Irish Bishops’ briefing note on the Protection of Life During Pregnancy Bill 2013

The Catholic bishops of Ireland have sent a briefing note to the Oireachtas (Irish parliament) concerning the controversial Protection of Life During Pregnancy Bill 2013.  Among the criticisms of the bill was the following reference to the bill’s protection of conscience provision:

3.      The Bill also creates a number of serious moral, legal and Constitutional conflicts in the area of freedom of conscience and religious belief, notably:

A.  The Bill provides for conscientious objection by ‘any medical practitioner, nurse or midwife’ only. It excludes others who may be obliged to co-operate in providing abortion services against their conscience or religious belief. This is in contrast to the wording of the proposed Protection of Human Life in Pregnancy Bill 2001, which provided for conscientious objection by ‘any person’ carrying out or assisting in an abortion. The operation of this clause is also unacceptable because it involves a form of co-operation in evil by obliging those who conscientiously object to knowingly put the patient in to the care of medical personnel who will carry out an abortion. In effect, therefore, medical personnel are being given no choice but to cooperate in an abortion. This is in contrast to the practice in many other countries which ask only that the patient be handed over to the care of other medical personnel. Limiting the scope of conscientious objection in this way is potentially in conflict with Article 44.2.3 of the Constitution, which states that: “The State shall not impose any disabilities or make any discrimination on the ground of religious profession, belief or status”, with the general direction of legal interpretation of Article 9 of the European Convention on Human Rights and with recent UK based cases such as Doogan & Anor v NHS Greater Glasgow & Clyde Health Board [2013] ScotCS CSIH 36.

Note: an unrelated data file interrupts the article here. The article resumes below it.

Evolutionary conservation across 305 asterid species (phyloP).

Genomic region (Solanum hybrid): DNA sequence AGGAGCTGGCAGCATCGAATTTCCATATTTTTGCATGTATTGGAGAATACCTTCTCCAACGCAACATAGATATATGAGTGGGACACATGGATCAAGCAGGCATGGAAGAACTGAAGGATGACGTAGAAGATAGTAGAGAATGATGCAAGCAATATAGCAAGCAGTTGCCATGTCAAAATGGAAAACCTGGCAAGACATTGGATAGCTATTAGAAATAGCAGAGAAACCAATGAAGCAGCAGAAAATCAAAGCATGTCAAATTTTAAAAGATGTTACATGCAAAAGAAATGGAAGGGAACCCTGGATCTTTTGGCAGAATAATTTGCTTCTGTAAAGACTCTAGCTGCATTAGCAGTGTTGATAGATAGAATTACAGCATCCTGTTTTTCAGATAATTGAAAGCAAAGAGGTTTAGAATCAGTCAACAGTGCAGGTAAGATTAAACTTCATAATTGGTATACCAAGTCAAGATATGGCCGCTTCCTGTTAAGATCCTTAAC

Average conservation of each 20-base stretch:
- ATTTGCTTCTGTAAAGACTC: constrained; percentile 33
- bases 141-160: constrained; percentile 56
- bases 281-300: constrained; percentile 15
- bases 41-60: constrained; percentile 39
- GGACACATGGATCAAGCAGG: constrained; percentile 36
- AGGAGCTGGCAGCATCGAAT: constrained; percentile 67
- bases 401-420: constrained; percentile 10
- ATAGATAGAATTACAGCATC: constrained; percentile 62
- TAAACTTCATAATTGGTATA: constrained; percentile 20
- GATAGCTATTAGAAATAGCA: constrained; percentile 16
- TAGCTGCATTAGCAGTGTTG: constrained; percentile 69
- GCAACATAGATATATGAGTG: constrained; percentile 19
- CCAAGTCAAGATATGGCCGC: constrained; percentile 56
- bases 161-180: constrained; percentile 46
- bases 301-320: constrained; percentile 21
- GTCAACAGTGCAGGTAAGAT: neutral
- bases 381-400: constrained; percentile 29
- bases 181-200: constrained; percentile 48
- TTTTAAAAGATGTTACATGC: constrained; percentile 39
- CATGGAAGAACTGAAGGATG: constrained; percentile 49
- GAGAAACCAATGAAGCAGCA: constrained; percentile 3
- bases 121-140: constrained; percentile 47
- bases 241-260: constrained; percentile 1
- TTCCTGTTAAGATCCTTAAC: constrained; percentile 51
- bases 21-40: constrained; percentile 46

B.  Article 44.2.3 also raises important questions of principle about the application of the Party Whip system to oblige members of the Oireachtas to vote in favour of this legislation, against their religious conscience. It may even open the possibility of a Constitutional challenge to the legislation itself on the basis of an un-constitutional legislative process.

C.  The obligation on ‘appropriate institutions’ identified by the Minister to provide abortion services may be in conflict with existing legal arrangements and, in some cases with Article 44.2.5 of the Constitution, which states that: “Every religious denomination shall have the right to manage its own affairs, own, acquire and administer property, movable and immovable, and maintain institutions for religious or charitable purposes”.

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